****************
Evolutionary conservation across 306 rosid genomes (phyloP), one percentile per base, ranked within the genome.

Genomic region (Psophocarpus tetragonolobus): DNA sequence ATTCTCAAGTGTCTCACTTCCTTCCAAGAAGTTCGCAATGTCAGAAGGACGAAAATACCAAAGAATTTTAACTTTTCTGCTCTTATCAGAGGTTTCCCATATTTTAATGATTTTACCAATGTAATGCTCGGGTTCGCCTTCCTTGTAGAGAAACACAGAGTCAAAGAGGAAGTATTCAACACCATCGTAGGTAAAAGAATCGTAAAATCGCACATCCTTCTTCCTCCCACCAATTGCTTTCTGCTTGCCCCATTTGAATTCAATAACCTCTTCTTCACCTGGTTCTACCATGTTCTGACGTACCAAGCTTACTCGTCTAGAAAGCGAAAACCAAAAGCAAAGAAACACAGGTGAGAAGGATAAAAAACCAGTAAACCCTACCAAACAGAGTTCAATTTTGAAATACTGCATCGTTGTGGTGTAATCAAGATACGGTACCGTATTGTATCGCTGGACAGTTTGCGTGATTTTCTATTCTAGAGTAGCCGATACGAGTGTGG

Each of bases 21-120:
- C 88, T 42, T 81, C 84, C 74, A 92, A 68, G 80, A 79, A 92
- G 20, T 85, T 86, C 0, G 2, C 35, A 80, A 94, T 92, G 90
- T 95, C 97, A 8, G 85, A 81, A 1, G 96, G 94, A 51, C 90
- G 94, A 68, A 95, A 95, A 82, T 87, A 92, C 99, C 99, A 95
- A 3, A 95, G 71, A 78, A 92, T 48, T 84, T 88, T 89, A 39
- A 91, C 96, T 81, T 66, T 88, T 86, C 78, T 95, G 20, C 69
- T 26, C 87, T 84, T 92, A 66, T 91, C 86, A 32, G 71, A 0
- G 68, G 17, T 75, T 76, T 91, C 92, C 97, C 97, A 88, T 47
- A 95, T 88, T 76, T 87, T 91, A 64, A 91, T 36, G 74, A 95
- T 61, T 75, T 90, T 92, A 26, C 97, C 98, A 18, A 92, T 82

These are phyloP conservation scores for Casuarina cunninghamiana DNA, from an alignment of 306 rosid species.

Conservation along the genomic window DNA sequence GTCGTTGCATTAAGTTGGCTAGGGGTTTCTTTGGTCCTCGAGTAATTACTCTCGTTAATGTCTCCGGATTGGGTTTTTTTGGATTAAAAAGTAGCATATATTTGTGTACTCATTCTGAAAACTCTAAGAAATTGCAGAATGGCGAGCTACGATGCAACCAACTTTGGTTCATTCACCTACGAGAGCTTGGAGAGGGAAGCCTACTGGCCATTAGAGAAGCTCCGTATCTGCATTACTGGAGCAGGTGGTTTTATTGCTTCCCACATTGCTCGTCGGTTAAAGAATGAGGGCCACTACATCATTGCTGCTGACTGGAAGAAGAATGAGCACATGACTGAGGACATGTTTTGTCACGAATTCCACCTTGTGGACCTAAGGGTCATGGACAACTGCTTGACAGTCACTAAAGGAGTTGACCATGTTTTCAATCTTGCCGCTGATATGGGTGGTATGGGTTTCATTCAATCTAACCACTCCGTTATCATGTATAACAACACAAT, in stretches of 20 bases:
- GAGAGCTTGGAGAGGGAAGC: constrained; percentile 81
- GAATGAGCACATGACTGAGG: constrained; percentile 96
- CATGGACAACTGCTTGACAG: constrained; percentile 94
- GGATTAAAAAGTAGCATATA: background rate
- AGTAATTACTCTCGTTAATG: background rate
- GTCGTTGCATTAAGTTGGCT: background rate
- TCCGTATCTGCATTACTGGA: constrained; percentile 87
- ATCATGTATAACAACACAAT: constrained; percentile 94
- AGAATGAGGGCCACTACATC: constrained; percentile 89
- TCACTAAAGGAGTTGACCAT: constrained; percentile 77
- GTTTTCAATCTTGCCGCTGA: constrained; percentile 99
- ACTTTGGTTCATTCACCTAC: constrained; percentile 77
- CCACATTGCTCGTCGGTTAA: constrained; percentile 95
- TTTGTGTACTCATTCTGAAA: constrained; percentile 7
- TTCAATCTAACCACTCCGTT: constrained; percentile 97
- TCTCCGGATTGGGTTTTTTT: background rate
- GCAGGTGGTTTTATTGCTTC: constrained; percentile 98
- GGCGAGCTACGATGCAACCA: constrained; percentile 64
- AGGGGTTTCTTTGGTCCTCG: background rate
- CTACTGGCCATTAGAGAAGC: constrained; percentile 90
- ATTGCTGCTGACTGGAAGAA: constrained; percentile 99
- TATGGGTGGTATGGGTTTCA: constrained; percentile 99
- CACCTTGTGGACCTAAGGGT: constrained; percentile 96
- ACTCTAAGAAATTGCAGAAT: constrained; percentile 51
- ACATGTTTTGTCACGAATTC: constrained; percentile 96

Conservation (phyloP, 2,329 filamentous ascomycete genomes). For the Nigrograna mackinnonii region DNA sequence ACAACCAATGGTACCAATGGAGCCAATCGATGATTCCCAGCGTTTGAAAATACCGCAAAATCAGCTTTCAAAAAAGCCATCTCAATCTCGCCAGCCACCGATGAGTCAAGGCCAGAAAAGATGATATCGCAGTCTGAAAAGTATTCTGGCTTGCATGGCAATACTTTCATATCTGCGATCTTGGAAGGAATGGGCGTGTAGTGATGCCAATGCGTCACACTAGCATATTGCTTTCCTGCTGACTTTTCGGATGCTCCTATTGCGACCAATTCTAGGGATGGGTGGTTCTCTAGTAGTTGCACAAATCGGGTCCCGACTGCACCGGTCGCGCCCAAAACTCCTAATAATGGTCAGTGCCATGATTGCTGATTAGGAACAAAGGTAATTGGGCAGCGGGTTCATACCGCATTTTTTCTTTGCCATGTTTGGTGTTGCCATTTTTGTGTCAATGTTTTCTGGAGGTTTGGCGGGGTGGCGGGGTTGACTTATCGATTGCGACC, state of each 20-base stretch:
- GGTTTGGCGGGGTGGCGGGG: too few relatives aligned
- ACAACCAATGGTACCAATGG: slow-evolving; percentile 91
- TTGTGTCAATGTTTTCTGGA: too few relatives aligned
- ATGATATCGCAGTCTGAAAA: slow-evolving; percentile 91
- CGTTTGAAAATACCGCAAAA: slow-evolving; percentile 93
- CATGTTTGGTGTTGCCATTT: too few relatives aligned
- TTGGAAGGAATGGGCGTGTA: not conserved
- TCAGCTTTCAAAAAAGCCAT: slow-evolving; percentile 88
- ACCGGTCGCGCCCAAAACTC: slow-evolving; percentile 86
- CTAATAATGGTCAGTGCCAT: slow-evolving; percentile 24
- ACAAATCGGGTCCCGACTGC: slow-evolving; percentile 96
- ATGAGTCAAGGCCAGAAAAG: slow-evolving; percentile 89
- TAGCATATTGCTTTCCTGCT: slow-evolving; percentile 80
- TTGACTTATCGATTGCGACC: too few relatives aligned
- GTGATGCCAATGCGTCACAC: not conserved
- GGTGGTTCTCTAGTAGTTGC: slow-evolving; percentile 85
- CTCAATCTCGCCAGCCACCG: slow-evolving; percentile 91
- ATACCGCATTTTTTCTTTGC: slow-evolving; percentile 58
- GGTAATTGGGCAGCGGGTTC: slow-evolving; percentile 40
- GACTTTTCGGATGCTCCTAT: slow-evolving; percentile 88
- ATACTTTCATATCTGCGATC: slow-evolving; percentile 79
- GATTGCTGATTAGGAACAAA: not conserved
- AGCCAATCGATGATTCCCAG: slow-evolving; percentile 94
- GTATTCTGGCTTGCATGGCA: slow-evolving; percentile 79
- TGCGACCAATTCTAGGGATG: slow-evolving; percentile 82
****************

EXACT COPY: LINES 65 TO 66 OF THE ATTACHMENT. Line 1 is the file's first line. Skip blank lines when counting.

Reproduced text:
- GTATTCTGGCTTGCATGGCA: slow-evolving; percentile 79
- TGCGACCAATTCTAGGGATG: slow-evolving; percentile 82